Boris Johnson has played down concerns that up to five million Britons could be barred from taking holidays in the European Union because their vaccinations are not recognised by its passport scheme.
The Prime Minister said on 2 July that he is “very confident” that the issue, which arose because Indian-manufactured doses of AstraZeneca have a different name, will be resolved.
We want to hear from you: let us know what you think about this story and be part of the debate in our comments section below
At a glance: 5 key points
- Despite the vaccine being the same as other AstraZeneca jabs, it has not been authorised by Europe’s regulator and is therefore not recognised by the EU
- One UK vaccines expert earlier described the matter as an “administrative hurdle”
- The problem centres on doses made by the Serum Institute of India being known as Covishield
- The EU is rolling out a Digital Covid Certificate so travellers can prove their vaccination status in order to exempt them from quarantining when crossing an international border
- EU sources said it is not yet clear whether the UK will use the NHS app or another one in order to display vaccination status
What’s been said
Following talks with German Chancellor Angela Merkel, Mr Johnson said vaccines approved by the UK’s Medicines and Healthcare products Regulatory Agency (MHRA) should be recognised internationally.
“I see no reason at all why the MHRA-approved vaccines should not be recognised as part of the vaccine passports, and I am very confident that will not prove to be a problem,” he told a joint press conference at his Buckinghamshire residence in Chequers.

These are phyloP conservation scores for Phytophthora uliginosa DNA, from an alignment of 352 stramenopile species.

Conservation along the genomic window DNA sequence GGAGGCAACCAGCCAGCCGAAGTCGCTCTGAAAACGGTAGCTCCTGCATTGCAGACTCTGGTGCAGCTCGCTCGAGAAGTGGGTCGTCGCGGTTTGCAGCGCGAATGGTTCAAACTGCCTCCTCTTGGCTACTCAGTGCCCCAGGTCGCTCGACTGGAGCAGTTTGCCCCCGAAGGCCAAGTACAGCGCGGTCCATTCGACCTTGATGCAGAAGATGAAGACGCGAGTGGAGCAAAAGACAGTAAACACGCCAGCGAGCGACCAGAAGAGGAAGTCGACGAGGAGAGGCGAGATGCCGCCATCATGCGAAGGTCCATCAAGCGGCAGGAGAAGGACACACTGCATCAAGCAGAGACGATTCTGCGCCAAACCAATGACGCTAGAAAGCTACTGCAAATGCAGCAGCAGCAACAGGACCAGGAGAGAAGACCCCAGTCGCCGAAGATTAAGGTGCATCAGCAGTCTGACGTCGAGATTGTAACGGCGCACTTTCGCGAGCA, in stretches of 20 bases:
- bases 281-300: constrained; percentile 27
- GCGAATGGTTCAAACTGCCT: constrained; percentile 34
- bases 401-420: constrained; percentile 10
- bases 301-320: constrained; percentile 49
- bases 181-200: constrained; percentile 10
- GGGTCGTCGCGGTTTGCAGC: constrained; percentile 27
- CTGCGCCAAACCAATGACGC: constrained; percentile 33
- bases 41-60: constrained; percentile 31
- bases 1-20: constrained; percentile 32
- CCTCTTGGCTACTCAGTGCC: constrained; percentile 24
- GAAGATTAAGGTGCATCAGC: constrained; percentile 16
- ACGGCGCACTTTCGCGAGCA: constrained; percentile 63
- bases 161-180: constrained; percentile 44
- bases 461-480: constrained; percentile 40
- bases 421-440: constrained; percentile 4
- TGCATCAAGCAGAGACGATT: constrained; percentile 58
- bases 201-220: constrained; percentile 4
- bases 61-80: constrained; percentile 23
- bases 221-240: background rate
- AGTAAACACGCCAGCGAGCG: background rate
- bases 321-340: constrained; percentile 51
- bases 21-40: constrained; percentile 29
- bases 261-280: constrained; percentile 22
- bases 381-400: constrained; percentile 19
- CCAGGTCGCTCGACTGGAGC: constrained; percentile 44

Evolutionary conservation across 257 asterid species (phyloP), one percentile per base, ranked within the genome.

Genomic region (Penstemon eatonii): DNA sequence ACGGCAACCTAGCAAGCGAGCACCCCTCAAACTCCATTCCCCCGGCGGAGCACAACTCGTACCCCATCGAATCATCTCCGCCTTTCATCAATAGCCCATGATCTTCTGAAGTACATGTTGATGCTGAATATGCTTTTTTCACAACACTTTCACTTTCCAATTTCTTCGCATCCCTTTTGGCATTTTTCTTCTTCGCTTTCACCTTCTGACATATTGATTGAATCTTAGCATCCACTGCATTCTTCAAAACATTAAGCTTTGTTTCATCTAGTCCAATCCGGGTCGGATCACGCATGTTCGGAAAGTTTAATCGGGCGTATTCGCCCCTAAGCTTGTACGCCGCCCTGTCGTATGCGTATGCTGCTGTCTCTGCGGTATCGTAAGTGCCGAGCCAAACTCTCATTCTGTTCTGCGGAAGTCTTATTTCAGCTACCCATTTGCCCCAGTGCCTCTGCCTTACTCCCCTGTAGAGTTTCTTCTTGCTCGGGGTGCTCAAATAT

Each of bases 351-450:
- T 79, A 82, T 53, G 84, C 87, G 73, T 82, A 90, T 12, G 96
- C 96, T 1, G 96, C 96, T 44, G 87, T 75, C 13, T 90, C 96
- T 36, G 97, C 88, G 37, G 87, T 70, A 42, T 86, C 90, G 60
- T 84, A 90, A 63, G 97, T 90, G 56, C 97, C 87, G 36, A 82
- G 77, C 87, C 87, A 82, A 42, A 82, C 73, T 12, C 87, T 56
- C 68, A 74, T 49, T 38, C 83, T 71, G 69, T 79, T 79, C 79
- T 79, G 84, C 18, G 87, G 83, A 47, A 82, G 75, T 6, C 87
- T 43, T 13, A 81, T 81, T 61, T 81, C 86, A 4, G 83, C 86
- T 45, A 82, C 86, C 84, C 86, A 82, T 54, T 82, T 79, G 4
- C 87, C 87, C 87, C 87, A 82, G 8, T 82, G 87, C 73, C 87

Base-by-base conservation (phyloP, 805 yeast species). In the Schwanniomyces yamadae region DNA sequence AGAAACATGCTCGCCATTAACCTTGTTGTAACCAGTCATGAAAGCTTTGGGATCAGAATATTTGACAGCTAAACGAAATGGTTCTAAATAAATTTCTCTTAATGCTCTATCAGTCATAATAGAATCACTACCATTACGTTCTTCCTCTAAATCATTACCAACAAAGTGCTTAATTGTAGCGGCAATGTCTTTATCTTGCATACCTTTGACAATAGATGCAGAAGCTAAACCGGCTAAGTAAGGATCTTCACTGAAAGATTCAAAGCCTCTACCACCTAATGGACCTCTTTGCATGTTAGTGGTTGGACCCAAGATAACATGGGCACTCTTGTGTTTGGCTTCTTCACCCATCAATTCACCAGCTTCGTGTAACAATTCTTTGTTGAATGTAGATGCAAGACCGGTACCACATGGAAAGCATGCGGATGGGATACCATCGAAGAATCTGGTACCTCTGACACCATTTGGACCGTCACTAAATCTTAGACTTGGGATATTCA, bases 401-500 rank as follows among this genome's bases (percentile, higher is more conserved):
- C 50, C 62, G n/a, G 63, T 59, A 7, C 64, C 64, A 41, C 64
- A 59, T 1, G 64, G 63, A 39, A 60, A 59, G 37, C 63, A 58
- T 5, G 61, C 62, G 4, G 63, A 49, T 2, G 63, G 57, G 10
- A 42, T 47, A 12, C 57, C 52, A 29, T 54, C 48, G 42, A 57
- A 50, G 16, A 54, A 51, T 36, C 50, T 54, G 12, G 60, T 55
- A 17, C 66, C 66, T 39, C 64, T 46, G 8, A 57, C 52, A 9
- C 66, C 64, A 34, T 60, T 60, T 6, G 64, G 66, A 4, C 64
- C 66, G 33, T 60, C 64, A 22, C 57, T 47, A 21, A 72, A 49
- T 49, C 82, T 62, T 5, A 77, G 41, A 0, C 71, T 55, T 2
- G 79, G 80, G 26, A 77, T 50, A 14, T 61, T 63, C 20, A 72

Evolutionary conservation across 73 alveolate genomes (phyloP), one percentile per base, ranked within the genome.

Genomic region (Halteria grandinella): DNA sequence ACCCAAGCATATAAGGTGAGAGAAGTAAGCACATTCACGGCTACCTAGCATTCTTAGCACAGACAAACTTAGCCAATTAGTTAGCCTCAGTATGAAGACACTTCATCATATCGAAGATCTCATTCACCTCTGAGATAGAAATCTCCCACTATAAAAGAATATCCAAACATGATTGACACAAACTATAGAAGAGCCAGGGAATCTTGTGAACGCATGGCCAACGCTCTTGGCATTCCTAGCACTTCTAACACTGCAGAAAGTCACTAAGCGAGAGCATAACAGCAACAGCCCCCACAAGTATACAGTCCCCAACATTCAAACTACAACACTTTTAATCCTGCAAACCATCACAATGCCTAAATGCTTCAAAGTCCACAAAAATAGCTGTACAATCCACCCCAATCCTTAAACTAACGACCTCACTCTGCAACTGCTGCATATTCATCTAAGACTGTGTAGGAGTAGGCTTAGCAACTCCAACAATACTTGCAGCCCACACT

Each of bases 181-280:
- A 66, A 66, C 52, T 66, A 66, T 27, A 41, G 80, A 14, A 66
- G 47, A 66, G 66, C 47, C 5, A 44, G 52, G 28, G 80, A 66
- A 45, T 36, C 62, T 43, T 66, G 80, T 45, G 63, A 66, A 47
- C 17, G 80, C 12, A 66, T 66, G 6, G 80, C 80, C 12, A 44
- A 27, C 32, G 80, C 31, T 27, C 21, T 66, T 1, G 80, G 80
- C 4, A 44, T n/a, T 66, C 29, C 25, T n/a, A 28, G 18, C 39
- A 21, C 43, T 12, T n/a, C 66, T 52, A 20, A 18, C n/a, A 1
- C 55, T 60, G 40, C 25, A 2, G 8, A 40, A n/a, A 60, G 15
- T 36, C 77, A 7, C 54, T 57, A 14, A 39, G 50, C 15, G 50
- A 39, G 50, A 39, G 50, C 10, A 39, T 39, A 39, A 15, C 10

Earlier, Professor Adam Finn, from the Government’s Joint Committee on Vaccination and Immunisation (JCVI), said the batches are “exactly the same stuff”.
“This is an administrative hurdle that needs to be straightened out but people should not be concerned that they are in some way less well protected,” he told BBC Radio 4’s Today programme.
“We’re in the early days of this new world of needed vaccine passports and there are lots of aspects of this that are still being sorted out for the first time.
“But it’s clearly, ultimately, not in anyone’s interest, including the European Union, to create hurdles that don’t need to be there.”
Downing Street has said the MHRA has shared its assessment of the vaccines with its counterpart at the European Medicines Agency (EMA) to assist the approvals process.
Britain is now in talks with Brussels about easing travel restrictions between the UK and the Continent, discussions which EU sources described as going in the right direction.